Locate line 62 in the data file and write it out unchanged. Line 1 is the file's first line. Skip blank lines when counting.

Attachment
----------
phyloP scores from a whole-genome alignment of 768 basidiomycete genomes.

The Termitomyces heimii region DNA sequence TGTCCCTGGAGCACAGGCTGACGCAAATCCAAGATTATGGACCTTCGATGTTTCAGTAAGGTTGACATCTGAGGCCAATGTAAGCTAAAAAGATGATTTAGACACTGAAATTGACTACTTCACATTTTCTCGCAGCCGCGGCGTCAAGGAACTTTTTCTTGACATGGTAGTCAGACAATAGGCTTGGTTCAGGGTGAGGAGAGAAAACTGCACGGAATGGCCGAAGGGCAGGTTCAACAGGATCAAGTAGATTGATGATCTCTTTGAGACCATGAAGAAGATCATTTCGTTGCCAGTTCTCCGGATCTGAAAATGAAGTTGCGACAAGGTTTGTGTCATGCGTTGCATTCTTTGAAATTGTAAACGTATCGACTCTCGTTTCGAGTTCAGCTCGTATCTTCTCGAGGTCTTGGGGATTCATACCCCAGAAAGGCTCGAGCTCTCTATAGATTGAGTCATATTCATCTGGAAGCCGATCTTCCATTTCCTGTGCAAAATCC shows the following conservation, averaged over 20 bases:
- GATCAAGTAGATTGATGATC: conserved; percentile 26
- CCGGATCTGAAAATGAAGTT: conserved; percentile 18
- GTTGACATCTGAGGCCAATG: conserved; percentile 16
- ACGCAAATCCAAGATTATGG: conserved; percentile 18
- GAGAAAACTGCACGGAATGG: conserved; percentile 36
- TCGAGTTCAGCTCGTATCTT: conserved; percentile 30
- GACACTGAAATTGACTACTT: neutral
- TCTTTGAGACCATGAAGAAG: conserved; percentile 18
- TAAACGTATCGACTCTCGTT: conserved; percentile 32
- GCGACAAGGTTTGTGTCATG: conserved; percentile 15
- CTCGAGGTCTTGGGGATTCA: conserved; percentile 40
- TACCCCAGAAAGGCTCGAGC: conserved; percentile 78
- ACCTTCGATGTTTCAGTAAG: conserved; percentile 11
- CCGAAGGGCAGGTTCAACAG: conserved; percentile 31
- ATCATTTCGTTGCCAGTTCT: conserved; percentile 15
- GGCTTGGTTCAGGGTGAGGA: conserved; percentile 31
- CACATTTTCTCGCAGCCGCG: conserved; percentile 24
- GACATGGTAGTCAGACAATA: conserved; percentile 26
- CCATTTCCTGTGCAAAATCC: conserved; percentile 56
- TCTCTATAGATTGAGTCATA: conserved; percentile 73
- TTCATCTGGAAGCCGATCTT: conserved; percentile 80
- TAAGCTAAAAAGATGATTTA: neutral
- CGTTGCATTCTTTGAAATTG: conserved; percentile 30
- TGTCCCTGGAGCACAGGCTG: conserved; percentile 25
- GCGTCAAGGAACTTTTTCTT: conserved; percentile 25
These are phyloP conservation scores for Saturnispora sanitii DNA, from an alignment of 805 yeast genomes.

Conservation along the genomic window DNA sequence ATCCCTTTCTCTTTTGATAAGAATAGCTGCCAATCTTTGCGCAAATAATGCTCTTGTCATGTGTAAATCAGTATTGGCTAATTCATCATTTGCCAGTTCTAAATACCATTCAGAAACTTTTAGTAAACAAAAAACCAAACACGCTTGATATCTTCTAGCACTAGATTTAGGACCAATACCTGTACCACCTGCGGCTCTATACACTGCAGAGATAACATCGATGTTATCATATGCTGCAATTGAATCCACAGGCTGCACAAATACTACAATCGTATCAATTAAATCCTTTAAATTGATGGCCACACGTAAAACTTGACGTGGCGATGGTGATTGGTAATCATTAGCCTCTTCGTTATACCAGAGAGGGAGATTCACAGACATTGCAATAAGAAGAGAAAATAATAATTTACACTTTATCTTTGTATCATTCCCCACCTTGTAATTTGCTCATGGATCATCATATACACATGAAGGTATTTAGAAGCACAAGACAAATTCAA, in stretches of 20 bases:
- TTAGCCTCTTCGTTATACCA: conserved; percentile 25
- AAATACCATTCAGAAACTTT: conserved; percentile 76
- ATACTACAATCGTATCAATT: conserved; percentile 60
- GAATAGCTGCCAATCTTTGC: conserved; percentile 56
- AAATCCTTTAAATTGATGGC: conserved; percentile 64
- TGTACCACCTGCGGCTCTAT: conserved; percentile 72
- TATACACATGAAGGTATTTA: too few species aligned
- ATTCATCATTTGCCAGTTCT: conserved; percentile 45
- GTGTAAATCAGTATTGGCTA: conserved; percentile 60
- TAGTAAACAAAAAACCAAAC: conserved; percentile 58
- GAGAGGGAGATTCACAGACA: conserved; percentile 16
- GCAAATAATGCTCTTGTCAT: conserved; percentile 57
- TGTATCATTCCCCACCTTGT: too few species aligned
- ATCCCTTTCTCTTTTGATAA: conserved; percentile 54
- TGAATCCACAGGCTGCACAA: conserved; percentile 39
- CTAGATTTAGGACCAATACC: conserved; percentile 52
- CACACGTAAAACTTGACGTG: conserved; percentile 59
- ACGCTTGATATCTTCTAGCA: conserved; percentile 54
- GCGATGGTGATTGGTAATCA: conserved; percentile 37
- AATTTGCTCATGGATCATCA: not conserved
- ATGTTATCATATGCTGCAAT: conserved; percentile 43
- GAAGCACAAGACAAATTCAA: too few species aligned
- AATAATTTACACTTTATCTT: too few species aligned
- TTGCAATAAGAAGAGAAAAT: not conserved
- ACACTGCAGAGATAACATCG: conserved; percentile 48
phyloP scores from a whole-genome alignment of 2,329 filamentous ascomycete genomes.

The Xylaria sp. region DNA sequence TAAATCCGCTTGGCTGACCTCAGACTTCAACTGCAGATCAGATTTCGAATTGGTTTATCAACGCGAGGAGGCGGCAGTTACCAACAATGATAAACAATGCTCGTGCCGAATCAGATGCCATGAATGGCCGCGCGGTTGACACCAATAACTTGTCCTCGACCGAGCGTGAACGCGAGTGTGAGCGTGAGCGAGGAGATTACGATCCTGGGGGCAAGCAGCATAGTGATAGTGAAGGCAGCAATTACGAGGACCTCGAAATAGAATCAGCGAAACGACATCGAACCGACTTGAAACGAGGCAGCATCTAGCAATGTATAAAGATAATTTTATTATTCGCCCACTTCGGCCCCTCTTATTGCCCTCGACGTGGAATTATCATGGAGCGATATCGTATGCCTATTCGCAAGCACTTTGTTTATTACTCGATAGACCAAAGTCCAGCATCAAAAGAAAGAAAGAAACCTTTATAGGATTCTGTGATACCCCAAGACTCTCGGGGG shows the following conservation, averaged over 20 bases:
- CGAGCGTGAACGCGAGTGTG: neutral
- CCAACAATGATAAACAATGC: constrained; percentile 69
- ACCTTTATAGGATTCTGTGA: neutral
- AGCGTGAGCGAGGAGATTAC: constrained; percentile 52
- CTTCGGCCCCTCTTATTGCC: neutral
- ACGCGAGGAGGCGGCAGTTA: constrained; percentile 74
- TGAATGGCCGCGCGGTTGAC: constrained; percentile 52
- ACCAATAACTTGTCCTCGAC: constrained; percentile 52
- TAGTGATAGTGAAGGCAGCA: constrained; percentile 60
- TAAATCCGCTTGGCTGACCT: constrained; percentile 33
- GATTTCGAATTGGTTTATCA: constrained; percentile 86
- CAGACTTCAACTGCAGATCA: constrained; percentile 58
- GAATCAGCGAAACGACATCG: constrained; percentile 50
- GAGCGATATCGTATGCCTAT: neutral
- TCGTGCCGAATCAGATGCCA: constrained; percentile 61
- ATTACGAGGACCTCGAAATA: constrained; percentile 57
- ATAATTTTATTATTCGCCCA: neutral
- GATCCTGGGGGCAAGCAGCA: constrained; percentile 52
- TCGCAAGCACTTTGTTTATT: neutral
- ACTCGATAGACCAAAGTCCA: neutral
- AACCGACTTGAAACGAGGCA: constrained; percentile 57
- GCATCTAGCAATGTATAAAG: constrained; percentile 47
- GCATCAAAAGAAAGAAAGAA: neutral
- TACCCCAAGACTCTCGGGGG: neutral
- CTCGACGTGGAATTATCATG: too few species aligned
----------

- ACGCGAGGAGGCGGCAGTTA: constrained; percentile 74